If your business participates in the PAYG Instalment system, some of this information might already be pre-populated.
It’s important to recognize that you can only claim GST credits for the portion of your purchases directly related to your business activities. Private expenses, such as entertainment or food, are not eligible for GST credits. When an item serves both business and personal purposes, you are only permitted to claim the portion associated with your business operations.
While you aren’t required to submit tax invoices when lodging your BAS, it’s essential to have them readily available, as the ATO may request them for verification purposes. Additionally, since your BAS may serve other tax-related functions, you might need to provide supplementary information regarding your business, its income, and your workforce during the reporting process.
Making sure you’ve got accurate information for your BAS
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How to complete BAS: BAS tips you need
Tip 1. Use whole dollar amounts
Ensure that all amounts entered on the BAS are in whole dollars. Do not round up to the next dollar; simply omit any cents.
Tip 2. Single entry
Each invoice or transaction should be entered only once to maintain accuracy and prevent duplicate entries.
Tip 3. Cash accounting
For businesses employing cash accounting for GST, it’s essential to ensure that both sales and expenses are recorded in the same reporting period as the payment was received. This aligns with the principles of cash accounting.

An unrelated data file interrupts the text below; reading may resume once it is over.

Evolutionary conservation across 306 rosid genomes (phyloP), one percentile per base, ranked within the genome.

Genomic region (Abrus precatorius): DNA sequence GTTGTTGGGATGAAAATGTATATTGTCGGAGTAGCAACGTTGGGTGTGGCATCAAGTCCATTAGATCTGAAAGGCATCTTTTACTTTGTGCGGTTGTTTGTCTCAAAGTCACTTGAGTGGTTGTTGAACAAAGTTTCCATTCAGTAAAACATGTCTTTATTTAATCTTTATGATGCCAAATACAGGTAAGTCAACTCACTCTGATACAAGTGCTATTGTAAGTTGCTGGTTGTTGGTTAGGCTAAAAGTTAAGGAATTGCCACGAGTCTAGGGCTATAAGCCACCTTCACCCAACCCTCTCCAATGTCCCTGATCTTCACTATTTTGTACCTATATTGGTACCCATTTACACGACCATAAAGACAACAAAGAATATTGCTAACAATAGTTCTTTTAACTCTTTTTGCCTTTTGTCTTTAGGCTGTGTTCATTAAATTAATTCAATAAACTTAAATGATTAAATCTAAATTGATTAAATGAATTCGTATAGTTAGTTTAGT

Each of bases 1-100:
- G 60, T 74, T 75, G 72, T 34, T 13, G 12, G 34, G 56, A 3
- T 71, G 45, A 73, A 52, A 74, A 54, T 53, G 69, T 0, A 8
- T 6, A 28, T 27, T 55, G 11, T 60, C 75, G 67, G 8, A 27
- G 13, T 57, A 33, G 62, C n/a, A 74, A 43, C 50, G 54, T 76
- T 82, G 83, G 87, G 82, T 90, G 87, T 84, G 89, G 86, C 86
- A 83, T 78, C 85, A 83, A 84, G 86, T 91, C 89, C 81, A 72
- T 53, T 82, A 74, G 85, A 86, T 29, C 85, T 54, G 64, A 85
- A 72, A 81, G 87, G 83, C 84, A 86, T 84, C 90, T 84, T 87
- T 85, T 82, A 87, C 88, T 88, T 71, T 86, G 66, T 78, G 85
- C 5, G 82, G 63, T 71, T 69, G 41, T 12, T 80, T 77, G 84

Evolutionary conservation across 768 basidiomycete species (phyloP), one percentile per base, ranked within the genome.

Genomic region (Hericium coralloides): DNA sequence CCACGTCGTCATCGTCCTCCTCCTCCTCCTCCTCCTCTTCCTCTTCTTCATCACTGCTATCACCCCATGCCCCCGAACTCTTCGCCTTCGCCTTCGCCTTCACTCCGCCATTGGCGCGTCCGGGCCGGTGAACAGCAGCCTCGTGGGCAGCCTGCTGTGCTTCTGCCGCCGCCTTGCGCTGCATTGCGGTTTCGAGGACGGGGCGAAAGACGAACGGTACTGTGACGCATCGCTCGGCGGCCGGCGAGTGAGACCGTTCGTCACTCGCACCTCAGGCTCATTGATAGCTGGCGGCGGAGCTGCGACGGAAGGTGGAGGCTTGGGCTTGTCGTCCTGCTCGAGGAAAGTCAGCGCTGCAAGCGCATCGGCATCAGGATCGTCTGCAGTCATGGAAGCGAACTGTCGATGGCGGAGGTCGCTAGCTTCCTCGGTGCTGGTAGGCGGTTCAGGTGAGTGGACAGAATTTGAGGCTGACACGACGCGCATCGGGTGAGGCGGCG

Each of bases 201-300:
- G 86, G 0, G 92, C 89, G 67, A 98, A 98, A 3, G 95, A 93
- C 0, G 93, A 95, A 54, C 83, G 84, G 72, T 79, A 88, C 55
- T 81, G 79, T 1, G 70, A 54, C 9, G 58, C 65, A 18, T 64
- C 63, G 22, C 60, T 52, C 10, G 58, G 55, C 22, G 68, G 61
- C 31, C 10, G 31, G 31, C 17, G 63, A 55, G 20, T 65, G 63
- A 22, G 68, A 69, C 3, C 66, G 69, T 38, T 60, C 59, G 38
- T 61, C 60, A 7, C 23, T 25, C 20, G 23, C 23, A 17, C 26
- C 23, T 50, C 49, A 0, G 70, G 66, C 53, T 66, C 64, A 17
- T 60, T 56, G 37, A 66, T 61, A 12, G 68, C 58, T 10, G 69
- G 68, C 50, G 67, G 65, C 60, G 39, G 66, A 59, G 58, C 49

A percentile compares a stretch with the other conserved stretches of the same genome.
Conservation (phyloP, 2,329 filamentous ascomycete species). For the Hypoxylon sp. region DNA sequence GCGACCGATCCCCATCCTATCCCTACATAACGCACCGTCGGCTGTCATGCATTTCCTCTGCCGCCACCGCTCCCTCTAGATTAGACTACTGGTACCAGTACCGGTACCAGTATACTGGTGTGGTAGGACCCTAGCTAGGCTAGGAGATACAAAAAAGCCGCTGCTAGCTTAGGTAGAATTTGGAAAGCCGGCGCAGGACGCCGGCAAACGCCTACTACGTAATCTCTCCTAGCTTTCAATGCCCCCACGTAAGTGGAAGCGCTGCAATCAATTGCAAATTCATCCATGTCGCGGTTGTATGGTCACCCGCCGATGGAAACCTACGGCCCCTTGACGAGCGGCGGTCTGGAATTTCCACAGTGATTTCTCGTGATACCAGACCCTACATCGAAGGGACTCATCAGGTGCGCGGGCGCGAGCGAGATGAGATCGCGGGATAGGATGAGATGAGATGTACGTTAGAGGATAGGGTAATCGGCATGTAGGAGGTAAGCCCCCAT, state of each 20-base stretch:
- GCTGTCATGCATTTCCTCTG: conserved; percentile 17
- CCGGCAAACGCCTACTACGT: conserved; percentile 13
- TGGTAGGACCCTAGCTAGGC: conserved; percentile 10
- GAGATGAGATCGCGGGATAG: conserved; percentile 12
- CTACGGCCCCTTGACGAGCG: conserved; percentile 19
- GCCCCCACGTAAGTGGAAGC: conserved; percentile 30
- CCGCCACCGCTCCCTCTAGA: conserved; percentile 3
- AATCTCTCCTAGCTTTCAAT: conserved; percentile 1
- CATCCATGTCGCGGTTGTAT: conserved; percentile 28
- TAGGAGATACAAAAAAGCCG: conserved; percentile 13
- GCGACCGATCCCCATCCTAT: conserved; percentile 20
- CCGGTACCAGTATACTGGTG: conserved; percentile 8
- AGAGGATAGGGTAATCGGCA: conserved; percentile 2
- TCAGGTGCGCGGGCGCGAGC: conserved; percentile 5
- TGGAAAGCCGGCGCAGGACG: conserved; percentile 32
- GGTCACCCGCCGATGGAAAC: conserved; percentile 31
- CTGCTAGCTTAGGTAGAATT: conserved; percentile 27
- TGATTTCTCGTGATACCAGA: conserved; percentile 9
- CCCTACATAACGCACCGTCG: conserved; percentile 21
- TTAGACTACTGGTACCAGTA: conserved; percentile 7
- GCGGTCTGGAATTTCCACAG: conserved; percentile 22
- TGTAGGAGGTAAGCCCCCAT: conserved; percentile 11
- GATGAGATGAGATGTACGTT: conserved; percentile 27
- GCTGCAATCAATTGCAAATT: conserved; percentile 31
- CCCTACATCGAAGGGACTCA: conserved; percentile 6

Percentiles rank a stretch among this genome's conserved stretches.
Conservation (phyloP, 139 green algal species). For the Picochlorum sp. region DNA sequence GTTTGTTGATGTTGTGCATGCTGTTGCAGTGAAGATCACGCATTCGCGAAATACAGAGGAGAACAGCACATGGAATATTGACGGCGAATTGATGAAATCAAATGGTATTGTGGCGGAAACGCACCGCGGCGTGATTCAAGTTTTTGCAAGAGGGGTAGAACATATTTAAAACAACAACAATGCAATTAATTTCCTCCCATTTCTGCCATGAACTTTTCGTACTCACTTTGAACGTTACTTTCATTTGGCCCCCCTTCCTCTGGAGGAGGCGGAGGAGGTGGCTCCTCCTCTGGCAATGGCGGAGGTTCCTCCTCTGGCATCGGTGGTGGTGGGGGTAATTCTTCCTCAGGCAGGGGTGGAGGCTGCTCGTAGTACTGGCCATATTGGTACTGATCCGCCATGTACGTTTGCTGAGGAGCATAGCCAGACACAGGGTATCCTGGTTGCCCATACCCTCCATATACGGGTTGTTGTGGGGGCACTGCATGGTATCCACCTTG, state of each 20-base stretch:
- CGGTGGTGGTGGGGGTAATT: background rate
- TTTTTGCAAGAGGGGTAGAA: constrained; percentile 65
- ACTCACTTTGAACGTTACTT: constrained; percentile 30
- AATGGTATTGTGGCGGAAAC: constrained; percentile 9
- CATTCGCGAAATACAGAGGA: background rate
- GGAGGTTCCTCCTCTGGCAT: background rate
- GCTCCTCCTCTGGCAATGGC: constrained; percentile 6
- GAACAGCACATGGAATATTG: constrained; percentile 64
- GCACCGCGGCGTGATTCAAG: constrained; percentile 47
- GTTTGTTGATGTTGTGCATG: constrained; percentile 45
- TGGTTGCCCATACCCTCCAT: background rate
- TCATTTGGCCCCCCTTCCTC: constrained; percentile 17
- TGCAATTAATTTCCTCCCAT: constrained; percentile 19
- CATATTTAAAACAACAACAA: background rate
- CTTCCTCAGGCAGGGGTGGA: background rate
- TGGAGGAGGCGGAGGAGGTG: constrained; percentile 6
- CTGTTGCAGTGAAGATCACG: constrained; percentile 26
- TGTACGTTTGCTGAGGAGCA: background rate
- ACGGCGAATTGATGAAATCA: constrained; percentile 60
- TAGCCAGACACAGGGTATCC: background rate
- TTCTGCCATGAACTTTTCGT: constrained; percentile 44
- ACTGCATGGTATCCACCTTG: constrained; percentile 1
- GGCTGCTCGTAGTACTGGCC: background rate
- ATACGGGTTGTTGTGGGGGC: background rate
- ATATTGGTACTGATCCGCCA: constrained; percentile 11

Read about the differences between accrual and cash accounting.
Tip 4. Exclude irrelevant fields
The BAS form may have multiple fields, but you should only fill out those that are relevant to your business. If a particular field doesn’t apply to you, enter zero in that field to indicate that you have nothing to report.
Tip 5. Check calculations
Meticulous attention to detail is essential when manually completing the BAS. Careful calculation and double-checking of figures help minimize errors, which is of utmost importance in tax reporting.
Tip 6. Correct mistakes
Understand that you can go back and correct any mistakes made on previous BAS submissions. It’s important to rectify errors promptly.
Tip 7. Consider getting professional help
To simplify the BAS completion process and ensure compliance with tax regulations, businesses may consider using accounting software. Alternatively, seeking assistance from experienced professionals, such as tax agents or BAS agents, can provide valuable expertise in navigating the complexities of tax reporting. These professionals can offer guidance and support to make the process more manageable.
Want to have a bigger picture? Learn how to file taxes for ecommerce.
How to lodge your BAS statement
The method you choose to lodge your BAS statement can depend on your business structure, preferences, and the tools or software you have in place. Let’s have a look at the methods.
Method 1. Lodge online
When lodging online, you’ve got two options:
- You can complete and submit your BAS statement online through the Australian Taxation Office’s Business Portal. This method is suitable for businesses of various sizes.
- If you are a sole trader, you have the option to lodge your BAS through myGov, which is a secure online platform provided by the Australian government.
Method 2. Lodge through software
If you use accounting, payroll, or financial software that integrates with Standard Business Reporting (SBR)-enabled software (like QuickBooks or Xero), you can file your BAS directly from that software portal. This streamlined approach can save time and reduce the chances of errors.
Make sure your QuickBooks or Xero has all the necessary information.
Not sure what accounting software to choose? We’ve got you covered – read our comparison of QuickBooks and Xero.
Method 3. Lodge with the help of tax or BAS agent
If you have a registered tax or BAS agent, they can handle the lodgment and payment process on your behalf. Tax and BAS agents, typically accountants or bookkeepers, can efficiently manage your BAS requirements, ensuring accuracy and compliance with tax regulations.